We played for hours, and as the sun was setting, mothers and yayas of my new friends appeared and beckoned them to come home and wash up for dinner. I bid them goodbye, a bit sad to have no one who came looking for me, and weirdly missing my new friends even if we were friends for only a little over three hours. Before they were out of earshot, I asked if I could play with them again tomorrow, and they shrugged and said, “Maybe.”

I walked back home, tired from all the excitement, and embarrassed for being a lousy player. I was also very guilty for having broken my mom’s rules. I didn’t know what I’d do if and when my mother would find out what I did. Each time I broke her rules, she would wield a stick or a belt while telling me what I did wrong. Every time her weapon of choice hits me, she tells me she did it because she loved me. I was very afraid of my mother’s love that night. I know that she will be very mad that I broke her rules so I climbed into my bed, hid my wounds and practiced singing the National Anthem again and again until she was home.

When I told her what I did, I braced myself for the worst scenario, but she just sighed and told me that she was disappointed at me and to not do it again. I was very relieved, but looking back she was probably very tired. It was, after all, her first day as a single mother. We never spoke about how I was a disobedient daughter or who’s gonna look after me the next day, but somehow, I felt like we were going to be alright. She tucked me in, and kissed me good night. She also sang the National Anthem with me until I slept.

I’ve always looked back to that summer day every time I am angry, frustrated, sad, and embarrassed. I told myself that the time in the playground combined with the comforting thought that I will always go home to my mother, and she to me, would make me strong. I told myself that I will never need anyone but her.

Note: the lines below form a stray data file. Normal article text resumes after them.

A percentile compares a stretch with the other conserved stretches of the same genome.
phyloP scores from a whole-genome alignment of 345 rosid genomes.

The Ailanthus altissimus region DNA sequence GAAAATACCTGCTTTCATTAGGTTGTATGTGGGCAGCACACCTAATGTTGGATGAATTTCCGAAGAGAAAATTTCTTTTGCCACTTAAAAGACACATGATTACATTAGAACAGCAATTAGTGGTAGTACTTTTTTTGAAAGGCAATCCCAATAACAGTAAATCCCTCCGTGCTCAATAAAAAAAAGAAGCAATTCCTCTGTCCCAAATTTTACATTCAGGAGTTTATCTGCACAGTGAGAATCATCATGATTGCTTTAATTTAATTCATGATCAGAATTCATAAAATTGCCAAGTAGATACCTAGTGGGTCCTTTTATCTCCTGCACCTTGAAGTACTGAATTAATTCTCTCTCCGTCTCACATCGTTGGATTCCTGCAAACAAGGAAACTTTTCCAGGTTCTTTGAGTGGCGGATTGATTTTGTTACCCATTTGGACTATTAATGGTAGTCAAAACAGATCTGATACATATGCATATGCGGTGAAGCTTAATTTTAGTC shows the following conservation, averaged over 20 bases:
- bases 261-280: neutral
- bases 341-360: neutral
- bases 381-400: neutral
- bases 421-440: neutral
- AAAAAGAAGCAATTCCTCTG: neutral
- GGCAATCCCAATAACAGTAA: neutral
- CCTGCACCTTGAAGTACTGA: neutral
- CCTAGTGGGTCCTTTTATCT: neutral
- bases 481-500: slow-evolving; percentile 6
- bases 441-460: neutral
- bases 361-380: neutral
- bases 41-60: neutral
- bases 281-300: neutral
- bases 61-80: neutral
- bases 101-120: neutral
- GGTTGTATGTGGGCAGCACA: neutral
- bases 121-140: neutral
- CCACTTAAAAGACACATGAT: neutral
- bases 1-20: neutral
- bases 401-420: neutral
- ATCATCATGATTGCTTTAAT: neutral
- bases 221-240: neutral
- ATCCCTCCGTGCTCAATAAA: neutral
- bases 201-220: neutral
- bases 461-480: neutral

I grew up. She died. And her death was the second time I felt my life shift inside of me.

She didn’t die in the summer but my life has become different variations of that summer day ever since. After her funeral, I went back to the city and everything looked unfamiliar because the last time I saw it, I had a mother. When I started paying bills, which were now under my name, I was terrified of my sudden freedom, my big-girl independence, but after a few weeks, I was once again antsy and excited. I started picking up the pieces of my life and began to live my days as I did before she was gone. I very rarely talked about how I really felt when she died, but somehow, I felt like I was going to be okay.

Life is life and it will go on even if you don’t want it to. There are days when I still don’t know what to do with myself, I still get bored, and I still get antsy. There have been times that I have broken my own rules and sometimes, hers too. I have been talked about, made fun of and judged. It’s sad that I may not be coming home to a living physical mother as I did those many summers ago, but I will be coming home to her fierce and profound love for me, which has since translated to a fierce and profound love I have for myself.

It’s been more than two decades since that summer day, and I find it strangely funny how a seemingly very minor day became a template with which I’ve gotten to experience some pivotal moments in my life so far. That summer day taught me that getting left behind by myself is scary, but it’s also exciting and it’s going to be fine, and that growing up and growing old is ultimately a lesson in being alone.